This method is applicable for relatively pure substances only in order to fulfill the applicability requirement of the Nernst partition law, which constitutes the underlying principle of the shake flask method. The presence of various (soluble) constituents in one or both phases may affect the results due to deviations from the partition law (e.g. caused by dissociation or association of the dissolved molecules). As stated above, Vinasses are very complex substances, a.o. with a high degree of inorganic content, which may alter the composition/purity of the test phases. Therefore, an optimal partitioning of the various constituents in the two phases according to Nernst’s law cannot be guaranteed.

 

Additionally, this test requires substance-specific analytical methods that are sensitive enough to determine very low concentrations of the various constituents in either phase. For complex substances, a.o. UVCB’s such as Vinasses, it is very often not possible to develop such sensitive specific analytical methods, partly because the great number of constituents cannot be adequately resolved and also because the detector sensitivity is not the same towards all of the various constituents possibly present.

 

Alternatively, non-specific analytical methods, such as total organic carbon (TOC) analysis or gravimetric analysis (mass difference of loading rate and undissolved fraction after drying) could be considered as tools to determine the concentration of dissolved substance in the test phases. However, both approaches have downsides:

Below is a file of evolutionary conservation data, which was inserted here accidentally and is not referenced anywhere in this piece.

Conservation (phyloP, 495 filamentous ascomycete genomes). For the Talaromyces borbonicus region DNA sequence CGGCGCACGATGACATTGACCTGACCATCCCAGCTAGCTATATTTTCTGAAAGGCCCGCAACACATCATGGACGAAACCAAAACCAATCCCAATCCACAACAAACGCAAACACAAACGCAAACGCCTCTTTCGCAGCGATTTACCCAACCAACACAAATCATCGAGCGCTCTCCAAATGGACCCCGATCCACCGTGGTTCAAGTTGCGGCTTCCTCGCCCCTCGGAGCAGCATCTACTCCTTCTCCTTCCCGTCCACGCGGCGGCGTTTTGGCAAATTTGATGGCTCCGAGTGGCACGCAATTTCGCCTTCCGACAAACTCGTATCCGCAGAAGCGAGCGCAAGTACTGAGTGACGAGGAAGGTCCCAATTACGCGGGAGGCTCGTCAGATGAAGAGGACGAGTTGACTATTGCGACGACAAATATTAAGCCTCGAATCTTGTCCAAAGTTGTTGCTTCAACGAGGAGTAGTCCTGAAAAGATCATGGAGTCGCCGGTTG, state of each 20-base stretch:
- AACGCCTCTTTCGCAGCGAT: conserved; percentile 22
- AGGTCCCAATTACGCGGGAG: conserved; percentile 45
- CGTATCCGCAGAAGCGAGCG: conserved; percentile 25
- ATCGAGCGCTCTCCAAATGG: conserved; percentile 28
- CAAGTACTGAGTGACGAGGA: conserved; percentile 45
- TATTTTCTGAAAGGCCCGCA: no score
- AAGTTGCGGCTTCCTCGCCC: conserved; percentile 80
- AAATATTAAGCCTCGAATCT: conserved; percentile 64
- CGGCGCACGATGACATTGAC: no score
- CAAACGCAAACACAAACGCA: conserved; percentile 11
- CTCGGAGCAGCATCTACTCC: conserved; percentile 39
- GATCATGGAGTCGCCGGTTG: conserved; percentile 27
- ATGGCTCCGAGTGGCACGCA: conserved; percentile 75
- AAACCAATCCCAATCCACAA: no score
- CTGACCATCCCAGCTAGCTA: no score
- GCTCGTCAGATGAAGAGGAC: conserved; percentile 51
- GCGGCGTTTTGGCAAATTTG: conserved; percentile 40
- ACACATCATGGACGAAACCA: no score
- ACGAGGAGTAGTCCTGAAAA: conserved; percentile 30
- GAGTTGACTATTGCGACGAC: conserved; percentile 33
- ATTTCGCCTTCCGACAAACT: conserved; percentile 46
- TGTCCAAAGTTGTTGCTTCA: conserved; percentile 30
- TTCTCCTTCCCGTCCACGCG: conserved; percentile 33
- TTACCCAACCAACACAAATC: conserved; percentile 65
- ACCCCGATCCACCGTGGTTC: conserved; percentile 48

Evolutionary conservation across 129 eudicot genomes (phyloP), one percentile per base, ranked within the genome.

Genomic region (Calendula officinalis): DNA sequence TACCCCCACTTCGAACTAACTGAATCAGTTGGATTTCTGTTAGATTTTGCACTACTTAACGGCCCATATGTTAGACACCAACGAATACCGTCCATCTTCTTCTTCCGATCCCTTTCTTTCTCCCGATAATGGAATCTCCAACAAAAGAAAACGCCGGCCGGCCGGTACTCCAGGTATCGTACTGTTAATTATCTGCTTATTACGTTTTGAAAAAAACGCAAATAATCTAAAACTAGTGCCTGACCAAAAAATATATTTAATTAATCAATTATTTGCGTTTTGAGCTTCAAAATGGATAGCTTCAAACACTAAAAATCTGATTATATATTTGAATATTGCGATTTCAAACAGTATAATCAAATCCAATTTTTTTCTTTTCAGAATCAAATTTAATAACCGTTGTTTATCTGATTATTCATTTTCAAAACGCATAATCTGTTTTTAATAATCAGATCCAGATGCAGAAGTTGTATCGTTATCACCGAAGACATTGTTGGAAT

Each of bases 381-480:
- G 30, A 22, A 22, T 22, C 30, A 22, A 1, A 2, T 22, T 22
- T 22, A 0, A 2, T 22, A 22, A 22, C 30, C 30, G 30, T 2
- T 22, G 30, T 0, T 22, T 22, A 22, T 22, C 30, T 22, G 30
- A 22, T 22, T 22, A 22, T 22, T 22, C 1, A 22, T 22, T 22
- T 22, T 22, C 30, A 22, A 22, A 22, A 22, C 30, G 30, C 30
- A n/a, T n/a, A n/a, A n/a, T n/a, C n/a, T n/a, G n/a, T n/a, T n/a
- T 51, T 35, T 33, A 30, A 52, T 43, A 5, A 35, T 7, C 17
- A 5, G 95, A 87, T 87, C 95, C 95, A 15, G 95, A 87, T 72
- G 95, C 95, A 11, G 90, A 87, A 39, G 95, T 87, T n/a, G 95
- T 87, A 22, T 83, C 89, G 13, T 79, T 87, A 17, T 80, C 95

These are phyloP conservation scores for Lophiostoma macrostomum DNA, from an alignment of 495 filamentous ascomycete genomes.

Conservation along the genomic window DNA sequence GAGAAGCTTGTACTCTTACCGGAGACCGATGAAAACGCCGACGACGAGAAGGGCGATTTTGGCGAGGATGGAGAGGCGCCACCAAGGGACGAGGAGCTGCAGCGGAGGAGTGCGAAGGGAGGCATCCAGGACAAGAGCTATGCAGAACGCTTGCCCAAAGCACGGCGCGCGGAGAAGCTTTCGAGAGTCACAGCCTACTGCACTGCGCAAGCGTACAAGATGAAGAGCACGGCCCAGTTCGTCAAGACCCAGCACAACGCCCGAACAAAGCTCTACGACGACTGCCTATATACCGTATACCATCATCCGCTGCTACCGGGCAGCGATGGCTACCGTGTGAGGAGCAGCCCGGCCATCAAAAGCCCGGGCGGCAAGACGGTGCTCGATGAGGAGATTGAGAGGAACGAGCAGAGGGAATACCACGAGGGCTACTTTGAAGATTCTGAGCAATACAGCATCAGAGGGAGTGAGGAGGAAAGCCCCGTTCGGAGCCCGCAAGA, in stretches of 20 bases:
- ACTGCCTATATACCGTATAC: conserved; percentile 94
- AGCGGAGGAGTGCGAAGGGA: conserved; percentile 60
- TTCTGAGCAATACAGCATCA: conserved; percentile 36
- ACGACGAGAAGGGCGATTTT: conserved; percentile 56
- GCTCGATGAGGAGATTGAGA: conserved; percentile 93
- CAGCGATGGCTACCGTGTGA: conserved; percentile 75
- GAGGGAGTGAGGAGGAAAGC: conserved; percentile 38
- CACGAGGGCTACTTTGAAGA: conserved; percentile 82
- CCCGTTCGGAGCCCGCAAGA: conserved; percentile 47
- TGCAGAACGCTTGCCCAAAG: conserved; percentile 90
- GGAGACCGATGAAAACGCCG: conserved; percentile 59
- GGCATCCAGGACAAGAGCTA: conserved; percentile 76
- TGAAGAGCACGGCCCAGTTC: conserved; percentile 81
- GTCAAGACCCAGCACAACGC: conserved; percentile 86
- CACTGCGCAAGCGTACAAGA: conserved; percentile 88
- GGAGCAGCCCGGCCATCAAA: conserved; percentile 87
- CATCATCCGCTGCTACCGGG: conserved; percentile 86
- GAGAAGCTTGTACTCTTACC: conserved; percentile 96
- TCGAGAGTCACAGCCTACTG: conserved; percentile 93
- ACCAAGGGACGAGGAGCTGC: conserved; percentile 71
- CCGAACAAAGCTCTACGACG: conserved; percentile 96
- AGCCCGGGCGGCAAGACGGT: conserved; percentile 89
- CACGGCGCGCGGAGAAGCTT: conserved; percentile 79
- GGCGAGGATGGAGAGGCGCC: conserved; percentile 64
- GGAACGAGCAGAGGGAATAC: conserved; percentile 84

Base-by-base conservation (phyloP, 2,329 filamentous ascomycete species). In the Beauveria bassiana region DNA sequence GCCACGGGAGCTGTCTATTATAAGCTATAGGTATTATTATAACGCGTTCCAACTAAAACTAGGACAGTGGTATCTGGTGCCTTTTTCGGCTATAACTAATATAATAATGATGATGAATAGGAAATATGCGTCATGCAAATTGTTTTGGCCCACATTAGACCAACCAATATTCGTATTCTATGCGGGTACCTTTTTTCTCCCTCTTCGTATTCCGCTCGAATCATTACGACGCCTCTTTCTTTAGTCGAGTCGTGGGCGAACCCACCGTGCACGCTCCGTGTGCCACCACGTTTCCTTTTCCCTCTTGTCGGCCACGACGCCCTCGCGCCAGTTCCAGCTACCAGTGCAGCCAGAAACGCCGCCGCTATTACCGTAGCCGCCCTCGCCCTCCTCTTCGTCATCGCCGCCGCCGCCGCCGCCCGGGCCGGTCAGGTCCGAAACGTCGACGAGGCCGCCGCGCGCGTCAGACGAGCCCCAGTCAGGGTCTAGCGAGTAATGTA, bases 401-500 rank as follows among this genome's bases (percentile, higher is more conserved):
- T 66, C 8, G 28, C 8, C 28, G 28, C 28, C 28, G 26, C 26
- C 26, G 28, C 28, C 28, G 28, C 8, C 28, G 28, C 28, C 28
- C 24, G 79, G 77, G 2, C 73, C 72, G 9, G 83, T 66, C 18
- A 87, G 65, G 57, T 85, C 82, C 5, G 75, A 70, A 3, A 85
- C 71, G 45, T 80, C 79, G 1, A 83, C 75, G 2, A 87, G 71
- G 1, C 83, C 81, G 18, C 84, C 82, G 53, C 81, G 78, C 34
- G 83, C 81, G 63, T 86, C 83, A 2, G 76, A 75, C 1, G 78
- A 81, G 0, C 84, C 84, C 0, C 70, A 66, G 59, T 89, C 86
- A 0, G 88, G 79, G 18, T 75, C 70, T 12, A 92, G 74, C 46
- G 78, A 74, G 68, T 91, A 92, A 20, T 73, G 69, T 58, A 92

- TOC analysis is quite suitable to determine concentrations in the aqueous phase, but for analysis of the dissolved Vinasses fraction in the n-octanol phase it is not considered a suitable technique due to a high background value from the n-octanol phase.

- With respect to gravimetric analysis, it is considered technically challenging to remove all residual solvent from the undissolved fractions, especially n-octanol. In case of water, filtration before drying could be a useful aid to remove as much as possible of the solvent and thus obtain a sensible value for the mass loss of in the water fraction. However for n-octanol filtration seems not a suitable procedure to decrease the residual content, mainly due to its higher viscosity as compared to water, which will hinder optimal flow through filters, if not even clog them. A consequence of incomplete removal of residual solvent is that the weight of the undissolved fraction may be overestimated, and thus indicate a false mass loss in the respective phase.